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Hi Valerie, André, Adam,

 

I am reading your posts about head movement. Hi Valerie, Your explanation is excellent as always  thank you very much for that. If you look for these signs in the SignPuddle dictionary of different countries we almost find no entries with these symbols.  Part of the reason may be that most of the signs can be understood without this additional description of a sign. On the other hand most of the SignWriting readers would not remember the meaning ... moving the head (yes/no  and left/right) is no problem and very often sufficient

 

Nevertheless – especially for mimewriting or theater or ... pantomime or detailed writing it is good to have these symbols.

 

I am happy to read a message on our list after a long period of silence. Well I guess that most of us are busy, busy, busy with so many other projects as always –

 

All best to all of you

Stefan

 

 

 

 

 


Von: SignWriting List: Read and Write Sign Languages [mailto:[log in to unmask]] Im Auftrag von Adam Frost
Gesendet: Mittwoch, 17. Dezember 2014 06:32
An: [log in to unmask]
Betreff: Stokoe System ... was: Questions about Head movement symbols

 

Hello André,

 

The Stokoe Notation System is really a linguistic notation system that isn’t even used that much by linguist that much. And it doesn’t even have a way to write the head movements that you were just asking about. In fact, there are a lot of things that don’t really have a correlation between the two. I honestly thing that the comparison that Valerie showed is really good to show how the two are for two different purposes.

 

Adam

 

On Dec 16, 2014, at 9:25 PM, Valerie Sutton <[log in to unmask]> wrote:



SignWriting List

December 16, 2014

 

Hi André -

I guess I could make a little video showing the head movements if you would like. I will try to do that in the next few days…

 

The D. movement is hard to explain with words - hmmm - think of your ear touching your shoulder on one side (stretching the side of the neck on the other side) and then the other ear touching your shoulder on the other side and so on…while you are still looking forward your head tilts (does not turn)…

 

I think a little video will be better -

 

Anyway - I do not know the Stokoe system. I do not know how much it is used. Other people will need to tell you that…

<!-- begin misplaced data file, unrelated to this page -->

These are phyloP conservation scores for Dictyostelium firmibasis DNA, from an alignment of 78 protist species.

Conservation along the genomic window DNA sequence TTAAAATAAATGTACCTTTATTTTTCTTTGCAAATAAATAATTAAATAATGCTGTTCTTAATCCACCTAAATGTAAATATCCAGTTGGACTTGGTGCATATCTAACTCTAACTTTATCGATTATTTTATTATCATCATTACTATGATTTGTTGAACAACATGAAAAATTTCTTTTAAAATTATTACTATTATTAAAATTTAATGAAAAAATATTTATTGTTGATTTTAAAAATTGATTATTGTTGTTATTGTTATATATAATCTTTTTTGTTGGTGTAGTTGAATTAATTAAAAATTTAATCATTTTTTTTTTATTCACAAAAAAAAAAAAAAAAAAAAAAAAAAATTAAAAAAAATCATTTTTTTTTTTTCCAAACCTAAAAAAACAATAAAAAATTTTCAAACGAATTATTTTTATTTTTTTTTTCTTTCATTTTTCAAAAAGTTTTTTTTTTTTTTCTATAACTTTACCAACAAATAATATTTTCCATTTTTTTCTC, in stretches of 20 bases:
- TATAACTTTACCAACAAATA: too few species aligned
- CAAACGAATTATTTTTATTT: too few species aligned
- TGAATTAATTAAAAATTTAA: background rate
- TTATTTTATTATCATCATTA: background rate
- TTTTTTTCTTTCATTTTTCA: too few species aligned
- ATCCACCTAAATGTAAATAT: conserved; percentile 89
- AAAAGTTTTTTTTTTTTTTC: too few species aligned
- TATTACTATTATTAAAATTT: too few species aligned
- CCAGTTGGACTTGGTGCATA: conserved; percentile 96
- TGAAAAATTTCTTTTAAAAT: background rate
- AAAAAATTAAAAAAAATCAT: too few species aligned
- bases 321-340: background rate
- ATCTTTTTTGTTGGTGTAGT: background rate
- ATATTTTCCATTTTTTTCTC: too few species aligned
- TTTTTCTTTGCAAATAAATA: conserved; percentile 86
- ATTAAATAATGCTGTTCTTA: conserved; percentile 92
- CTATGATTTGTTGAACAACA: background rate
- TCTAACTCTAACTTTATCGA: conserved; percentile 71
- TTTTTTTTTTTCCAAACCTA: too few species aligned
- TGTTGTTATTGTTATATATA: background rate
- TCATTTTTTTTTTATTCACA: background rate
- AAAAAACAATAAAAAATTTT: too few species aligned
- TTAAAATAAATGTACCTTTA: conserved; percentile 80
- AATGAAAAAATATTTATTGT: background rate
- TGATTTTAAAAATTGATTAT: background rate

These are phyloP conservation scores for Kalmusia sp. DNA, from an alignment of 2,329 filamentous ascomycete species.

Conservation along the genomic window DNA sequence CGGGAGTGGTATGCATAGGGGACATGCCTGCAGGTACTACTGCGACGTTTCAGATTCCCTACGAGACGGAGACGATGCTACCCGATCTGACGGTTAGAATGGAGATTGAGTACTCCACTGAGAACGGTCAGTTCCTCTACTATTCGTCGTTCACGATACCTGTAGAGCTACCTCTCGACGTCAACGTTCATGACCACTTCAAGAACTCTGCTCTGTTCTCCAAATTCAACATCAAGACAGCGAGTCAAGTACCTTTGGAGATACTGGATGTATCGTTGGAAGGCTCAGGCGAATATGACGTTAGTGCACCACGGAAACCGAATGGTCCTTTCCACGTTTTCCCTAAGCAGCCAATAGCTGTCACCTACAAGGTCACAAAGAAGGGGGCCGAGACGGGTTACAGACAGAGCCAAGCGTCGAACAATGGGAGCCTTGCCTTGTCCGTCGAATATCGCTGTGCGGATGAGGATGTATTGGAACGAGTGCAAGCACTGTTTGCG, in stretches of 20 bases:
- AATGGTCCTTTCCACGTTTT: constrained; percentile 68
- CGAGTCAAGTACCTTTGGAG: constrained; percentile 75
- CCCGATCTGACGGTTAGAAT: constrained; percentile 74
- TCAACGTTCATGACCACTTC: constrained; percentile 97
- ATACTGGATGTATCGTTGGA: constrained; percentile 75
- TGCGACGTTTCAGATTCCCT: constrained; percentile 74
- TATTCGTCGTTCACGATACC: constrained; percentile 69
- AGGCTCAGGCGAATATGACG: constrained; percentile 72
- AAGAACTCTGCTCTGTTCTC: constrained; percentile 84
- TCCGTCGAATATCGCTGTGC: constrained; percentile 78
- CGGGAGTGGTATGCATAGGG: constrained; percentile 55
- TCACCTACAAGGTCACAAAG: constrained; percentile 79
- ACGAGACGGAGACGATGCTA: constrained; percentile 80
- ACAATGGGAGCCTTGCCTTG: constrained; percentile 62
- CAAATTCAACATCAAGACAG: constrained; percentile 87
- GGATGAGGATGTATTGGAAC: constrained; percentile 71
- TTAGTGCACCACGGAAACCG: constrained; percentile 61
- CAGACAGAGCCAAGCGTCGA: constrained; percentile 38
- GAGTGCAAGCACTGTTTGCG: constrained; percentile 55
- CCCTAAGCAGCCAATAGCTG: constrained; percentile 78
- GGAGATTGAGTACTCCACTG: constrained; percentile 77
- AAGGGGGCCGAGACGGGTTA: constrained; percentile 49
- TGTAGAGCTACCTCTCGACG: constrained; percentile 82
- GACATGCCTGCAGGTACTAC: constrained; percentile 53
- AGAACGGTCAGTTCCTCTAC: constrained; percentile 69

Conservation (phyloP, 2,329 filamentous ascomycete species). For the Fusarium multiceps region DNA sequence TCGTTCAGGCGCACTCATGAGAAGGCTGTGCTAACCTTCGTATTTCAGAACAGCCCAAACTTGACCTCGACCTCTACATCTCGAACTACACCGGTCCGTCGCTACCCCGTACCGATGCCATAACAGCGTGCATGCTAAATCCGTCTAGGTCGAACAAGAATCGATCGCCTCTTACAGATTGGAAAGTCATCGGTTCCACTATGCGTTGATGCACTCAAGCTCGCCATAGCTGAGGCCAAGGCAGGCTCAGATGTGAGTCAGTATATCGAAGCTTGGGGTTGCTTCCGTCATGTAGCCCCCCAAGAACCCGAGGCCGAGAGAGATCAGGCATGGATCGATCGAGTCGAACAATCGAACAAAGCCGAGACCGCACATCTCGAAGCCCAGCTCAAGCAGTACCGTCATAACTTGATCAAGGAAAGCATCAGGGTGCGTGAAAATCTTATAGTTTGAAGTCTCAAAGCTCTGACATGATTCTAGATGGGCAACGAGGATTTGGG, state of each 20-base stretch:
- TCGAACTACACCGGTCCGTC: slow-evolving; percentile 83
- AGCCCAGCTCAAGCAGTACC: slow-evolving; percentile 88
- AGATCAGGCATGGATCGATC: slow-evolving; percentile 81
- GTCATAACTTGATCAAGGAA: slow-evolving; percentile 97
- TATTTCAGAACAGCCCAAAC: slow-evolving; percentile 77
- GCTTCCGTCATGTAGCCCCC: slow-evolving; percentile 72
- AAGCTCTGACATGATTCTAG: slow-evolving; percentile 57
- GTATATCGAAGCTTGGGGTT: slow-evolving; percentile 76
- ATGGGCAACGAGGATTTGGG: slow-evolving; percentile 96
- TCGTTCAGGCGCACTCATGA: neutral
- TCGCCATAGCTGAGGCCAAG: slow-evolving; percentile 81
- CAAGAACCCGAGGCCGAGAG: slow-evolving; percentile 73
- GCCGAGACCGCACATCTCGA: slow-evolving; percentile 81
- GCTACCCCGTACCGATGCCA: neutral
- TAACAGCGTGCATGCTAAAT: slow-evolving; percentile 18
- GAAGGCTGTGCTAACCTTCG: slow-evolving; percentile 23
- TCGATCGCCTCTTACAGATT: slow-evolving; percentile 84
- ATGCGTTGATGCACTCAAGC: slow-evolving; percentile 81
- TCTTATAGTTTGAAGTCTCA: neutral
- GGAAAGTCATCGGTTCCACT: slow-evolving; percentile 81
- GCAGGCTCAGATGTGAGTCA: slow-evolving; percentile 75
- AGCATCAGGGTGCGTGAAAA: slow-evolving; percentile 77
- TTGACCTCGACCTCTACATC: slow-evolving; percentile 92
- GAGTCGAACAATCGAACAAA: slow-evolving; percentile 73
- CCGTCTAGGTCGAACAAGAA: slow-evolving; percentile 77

I don't believe that the Stokoe system is used to write sign language literature, but ask others… there may not be an exact correlation between the two systems - at least not for everything -

 

We already have some good documents on comparing Stokoe and SignWriting:

 

A Linguistic Comparison Between Stokoe Notation and Sutton SignWriting

By Joe Martin

http://www.signwriting.org/forums/linguistics/ling008.html

 

PDF of the above

http://www.signwriting.org/archive/docs1/sw0032-Stokoe-Sutton.pdf

 

and this article

http://www.signwriting.org/forums/linguistics/ling001.html

 

Thank you, Joe Martin, for these excellent documents -

 

Val ;-)

 

----------

 

 

On Dec 16, 2014, at 8:52 PM, André L <[log in to unmask]> wrote:

 

Thank you very much for the help.
 
I did not understand your English for D.  Is it a forward-backward movement or left-right movement?
 
D. this is the MOVEMENT of titling back and forth - the face remains looking forward but the head tilts at the ears back and forth side to side
 
The illustration is not mine :( it is from a university LSQ grammar book I am translating to SignWriting notation to attract new sign writers.
 
Do you think it would be interesting to have a complete correspondance guide between Stokoe and SignWriting to attract new sign writers?  Is Stokoe notation used?
 
 
André Lemyre
 


Date: Tue, 16 Dec 2014 19:42:55 -0800
From: [log in to unmask]
Subject: Re: Questions about Head movement symbols
To: [log in to unmask]

SignWriting List

December 16, 2014

 

Referring to the attached diagram…A - F

 

A. represents the movement of tilting your head so your nose is at a slant…but it is the MOVEMENT of moving into that tilted position, so it is the movement of tilting - you are still looking straight front but tilting the ear over to one side

 

B. This is a Face Direction Line showing the static position of the nose directed at a tilt but also the nose is directed up too - so it is an upward tilted position

 

C. This is a movement of the nose going in the direction of the arc finishing at the arrowhead.

 

D. this is the MOVEMENT of titling back and forth - the face remains looking forward but the head tilts at the ears back and forth side to side

 

E. this is a MOVEMENT of TILT-TILT to one side - a double movement

 

F. This is a static position - it is a Face Direction Line, showing the direction of the nose, looking down and over to one side

 

As far as writing the position in the picture - F is actually pretty close except it should be flopped because we are writing Expressive so from our own point of view, the person is looking over her right shoulder…

 

The person in the picture is not tilting, because a tilt is still looking front. She has turned her nose to the right and then down so F is a good one for that..

 

Another issue is eyegaze - sometimes writing eyegaze says a lot to give the feeling of a sign -

 

Val ;-)

 

PS. Nice illustration ;-)

 

-------

 

 

On Dec 16, 2014, at 6:45 PM, André L <[log in to unmask]> wrote:

 

 Hello,
 
I try to write the symbol for the chin almost touching the shoulder.  Which symbols should I use as a static position and as a movement?
Also,  I would like to know the difference between the following symbols from a to f.
 

   

<rotation.png>

   

 
 
 
Thanks
 
André lemyre
 

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